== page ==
This Week in Barrons – 4-25-10:
Our Thoughts – What is really going on inside those Black Trading Boxes?
A lot has changed in the last 12 years – making this a market controlled not by mass collective wisdom, but by computers, mathematical equations, dark pools, and black ‘trading’ boxes.
In the fourth quarter: total US corporate profits rose 30.6% year-over-year, a huge swing from the -25.1% trend a year ago. But almost the entire story was in the financial sector, where profits have soared an unprecedented 240%. Financial sector profits have accounted for 85% of the overall increase in corporate earnings. Total non-financial earnings are up a grand total of 5.2% year-over-year. Now is 5.2% overall growth, enough to justify where this market is? NO. And how are the banks doing it: (a) they’re keeping two sets of books – one real and one “mark to model”, and (b) the Fed allows them to borrow from the Fed at 0.50% and then loan back to the Government at 4% - and you’ve heard me go on about the rest of this list countless times.
But let’s look at yesterday’s action in the market for an example. The market opened weak – and we had a fairly sharp pull down loosing 105 DOW points quickly. As we got closer and closer to DOW 11K, you could feel the ‘defense’ – and then suddenly program trades / ‘black boxes’ kicked in and we were off to the races. Now, considering that black box trading now accounts for over 70% of all trades made, this is significant. What is Black Box Trading? It is very large computer algorithms - designed to buy up baskets of stocks when any of 10 to 500 parameters are met. The parameters vary from price levels, to interest rates, to volume levels, etc. When the computers sense these parameters, they automatically go out and buy up what ever has been programmed into them – normally very large baskets of stocks. Because many of these algorithms are based upon ‘other activity’ – you can potentially see where a couple dominos falling – could influence the entire group fairly easily. This is why a relatively small amount of cash tossed into the futures, can move stocks so extremely. The black boxes see the futures buying, figure out that they are going to go up, and correspondingly go out and buy their own baskets of stocks, pushing the market even higher. It's literally the tail wagging the dog. Before the widespread use of these incredibly powerful black boxes you could NOT have intra-day pops of 100 points on NO news – but today it controls 70% of the trading volume and therefore is the force behind our every day movement. This is why it doesn’t really matter what the underlying economy is doing – but rather where the major players wish to push the market.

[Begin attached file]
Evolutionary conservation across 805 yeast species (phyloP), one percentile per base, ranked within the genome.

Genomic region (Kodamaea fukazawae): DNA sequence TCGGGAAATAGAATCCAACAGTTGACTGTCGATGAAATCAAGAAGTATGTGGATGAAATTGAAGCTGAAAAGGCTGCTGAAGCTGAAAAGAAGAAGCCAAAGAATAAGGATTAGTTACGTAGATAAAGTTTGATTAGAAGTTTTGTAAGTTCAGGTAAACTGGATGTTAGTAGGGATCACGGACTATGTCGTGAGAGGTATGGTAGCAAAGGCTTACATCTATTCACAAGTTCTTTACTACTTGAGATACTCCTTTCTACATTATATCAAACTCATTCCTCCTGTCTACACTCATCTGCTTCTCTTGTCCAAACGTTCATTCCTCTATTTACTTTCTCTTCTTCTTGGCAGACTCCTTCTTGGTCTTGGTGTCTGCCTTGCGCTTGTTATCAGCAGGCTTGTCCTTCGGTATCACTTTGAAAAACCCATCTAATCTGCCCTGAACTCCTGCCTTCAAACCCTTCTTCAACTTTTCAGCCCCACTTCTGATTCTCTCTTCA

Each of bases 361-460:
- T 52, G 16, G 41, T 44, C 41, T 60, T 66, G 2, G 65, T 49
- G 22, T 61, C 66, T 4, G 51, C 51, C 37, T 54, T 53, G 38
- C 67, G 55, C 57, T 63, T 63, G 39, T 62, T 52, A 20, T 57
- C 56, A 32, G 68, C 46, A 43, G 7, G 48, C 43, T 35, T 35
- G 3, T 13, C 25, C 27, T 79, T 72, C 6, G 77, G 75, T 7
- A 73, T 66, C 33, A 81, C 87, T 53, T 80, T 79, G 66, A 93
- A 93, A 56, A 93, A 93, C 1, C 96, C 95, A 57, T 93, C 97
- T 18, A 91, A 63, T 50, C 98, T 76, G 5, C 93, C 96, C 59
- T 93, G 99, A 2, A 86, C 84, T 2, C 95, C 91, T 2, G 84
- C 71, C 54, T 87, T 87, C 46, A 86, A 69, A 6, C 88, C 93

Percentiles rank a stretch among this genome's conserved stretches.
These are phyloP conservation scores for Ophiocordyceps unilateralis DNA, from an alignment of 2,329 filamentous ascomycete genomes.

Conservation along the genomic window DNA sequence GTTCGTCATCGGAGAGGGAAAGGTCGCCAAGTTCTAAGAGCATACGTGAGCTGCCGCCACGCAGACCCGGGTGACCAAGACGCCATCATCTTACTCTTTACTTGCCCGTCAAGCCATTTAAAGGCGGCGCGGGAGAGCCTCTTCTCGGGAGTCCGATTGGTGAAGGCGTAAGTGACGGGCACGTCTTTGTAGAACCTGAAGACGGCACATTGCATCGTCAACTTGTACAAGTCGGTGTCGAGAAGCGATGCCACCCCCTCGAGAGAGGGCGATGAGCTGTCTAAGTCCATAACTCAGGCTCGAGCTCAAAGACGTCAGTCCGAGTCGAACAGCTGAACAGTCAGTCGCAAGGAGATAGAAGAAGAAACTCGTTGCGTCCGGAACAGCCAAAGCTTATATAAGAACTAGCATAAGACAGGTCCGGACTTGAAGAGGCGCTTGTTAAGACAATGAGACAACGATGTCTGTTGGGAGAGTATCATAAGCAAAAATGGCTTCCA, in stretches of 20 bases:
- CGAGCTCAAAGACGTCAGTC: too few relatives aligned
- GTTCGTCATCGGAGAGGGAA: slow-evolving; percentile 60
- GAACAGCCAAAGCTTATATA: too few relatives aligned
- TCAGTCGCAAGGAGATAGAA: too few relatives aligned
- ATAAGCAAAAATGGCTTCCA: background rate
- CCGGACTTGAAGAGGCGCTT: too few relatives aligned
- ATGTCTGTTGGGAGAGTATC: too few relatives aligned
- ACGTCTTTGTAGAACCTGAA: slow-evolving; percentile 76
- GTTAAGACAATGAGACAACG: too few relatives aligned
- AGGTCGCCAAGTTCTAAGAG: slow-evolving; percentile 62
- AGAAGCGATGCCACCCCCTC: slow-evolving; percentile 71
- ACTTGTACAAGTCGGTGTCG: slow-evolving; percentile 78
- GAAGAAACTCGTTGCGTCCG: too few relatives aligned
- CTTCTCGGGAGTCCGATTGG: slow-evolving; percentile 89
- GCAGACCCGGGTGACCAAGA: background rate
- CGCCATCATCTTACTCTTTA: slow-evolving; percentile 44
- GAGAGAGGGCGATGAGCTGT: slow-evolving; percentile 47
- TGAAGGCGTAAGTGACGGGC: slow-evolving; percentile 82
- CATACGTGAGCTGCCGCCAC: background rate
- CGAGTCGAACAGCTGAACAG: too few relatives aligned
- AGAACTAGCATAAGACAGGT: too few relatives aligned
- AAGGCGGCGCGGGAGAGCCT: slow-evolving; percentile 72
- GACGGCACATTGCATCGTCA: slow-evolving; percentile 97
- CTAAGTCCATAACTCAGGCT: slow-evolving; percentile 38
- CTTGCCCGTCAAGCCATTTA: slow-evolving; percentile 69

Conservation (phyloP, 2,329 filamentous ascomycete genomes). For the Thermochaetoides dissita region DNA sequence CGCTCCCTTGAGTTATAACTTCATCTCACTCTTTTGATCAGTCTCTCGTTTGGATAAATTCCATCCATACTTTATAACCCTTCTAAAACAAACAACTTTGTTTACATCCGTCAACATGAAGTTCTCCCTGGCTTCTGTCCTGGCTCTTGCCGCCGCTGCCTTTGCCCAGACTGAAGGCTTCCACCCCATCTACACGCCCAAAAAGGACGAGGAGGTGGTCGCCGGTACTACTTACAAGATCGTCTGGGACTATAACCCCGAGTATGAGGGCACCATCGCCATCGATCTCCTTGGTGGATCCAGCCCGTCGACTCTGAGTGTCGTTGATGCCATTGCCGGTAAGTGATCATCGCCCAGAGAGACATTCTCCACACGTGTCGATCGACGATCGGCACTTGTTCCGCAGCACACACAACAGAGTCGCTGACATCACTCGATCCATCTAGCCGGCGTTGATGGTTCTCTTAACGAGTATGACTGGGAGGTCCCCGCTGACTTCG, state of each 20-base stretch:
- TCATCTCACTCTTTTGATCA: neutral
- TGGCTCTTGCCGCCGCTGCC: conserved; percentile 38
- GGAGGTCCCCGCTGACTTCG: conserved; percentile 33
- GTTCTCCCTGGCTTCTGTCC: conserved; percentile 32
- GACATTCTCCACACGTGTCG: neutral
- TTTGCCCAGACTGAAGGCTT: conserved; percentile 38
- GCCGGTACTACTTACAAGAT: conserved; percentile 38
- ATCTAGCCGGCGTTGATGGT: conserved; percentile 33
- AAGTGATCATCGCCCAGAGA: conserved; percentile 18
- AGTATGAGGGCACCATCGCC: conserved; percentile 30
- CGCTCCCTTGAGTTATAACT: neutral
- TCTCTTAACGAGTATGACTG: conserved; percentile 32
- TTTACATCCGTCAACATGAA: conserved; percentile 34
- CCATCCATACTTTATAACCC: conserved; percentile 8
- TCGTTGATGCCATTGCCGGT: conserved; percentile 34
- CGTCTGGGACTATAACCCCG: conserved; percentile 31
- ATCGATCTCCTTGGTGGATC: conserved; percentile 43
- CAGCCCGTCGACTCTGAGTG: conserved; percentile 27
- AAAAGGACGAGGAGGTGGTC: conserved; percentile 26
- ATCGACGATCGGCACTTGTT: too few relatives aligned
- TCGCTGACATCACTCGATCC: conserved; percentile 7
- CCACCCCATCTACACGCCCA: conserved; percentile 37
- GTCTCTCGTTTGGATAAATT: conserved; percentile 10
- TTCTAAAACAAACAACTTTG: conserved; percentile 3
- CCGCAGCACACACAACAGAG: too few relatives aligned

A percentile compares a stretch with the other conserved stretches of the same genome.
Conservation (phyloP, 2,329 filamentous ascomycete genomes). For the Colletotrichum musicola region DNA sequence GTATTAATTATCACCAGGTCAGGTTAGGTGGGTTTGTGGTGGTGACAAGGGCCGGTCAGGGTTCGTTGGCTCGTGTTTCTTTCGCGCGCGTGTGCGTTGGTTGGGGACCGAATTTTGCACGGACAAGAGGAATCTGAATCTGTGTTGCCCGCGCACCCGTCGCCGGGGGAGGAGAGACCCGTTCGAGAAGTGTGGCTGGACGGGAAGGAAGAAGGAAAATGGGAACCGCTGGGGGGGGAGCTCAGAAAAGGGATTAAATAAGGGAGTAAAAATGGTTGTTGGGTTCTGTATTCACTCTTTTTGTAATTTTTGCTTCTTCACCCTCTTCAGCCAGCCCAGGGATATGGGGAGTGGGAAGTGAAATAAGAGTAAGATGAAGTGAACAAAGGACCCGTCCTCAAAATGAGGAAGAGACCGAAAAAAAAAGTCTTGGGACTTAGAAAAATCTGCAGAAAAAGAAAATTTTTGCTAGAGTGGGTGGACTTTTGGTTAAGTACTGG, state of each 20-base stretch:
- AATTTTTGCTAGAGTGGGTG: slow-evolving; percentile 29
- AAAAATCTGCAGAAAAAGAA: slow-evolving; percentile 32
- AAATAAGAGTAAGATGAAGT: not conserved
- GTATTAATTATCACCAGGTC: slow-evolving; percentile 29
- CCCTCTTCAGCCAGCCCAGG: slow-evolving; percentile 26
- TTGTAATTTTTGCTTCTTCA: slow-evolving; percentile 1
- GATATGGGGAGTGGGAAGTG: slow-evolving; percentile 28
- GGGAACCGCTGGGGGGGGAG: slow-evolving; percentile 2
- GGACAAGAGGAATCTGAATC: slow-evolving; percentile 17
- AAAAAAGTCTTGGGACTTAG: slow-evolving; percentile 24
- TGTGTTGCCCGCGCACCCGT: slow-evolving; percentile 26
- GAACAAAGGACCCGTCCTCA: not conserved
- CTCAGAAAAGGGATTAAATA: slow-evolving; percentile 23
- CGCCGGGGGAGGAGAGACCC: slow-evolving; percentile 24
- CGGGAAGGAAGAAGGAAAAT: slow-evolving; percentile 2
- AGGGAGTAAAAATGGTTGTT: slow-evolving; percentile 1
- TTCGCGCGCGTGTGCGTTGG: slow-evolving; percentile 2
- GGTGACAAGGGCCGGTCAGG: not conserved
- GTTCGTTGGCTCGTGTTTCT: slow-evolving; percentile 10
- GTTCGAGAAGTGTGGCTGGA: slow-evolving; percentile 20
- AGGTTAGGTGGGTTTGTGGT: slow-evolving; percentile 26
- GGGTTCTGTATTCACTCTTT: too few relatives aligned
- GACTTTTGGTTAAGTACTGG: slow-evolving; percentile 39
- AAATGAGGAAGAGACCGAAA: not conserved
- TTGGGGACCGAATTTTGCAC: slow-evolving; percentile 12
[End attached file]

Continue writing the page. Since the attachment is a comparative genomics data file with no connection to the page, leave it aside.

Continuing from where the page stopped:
For me, I’ll need to see a couple closes over DOW 11,200 to get me to toss in the towel and say "okay, we’re going to go even higher", or I’ll have to see two closes under DOW 11K, to tell me "okay, reality may have set in".
Factually: Employers took 1,628 mass layoff actions in March that resulted in the separation of 150,864 workers as measured by new filings for unemployment insurance benefits during the month. Each mass layoff action involved at least 50 people from a single employer. The interesting part here is that this number is an INCREASE of 58 (mass layoff actions) over the previous month. So ‘factually’ things are NOT improving in the job market.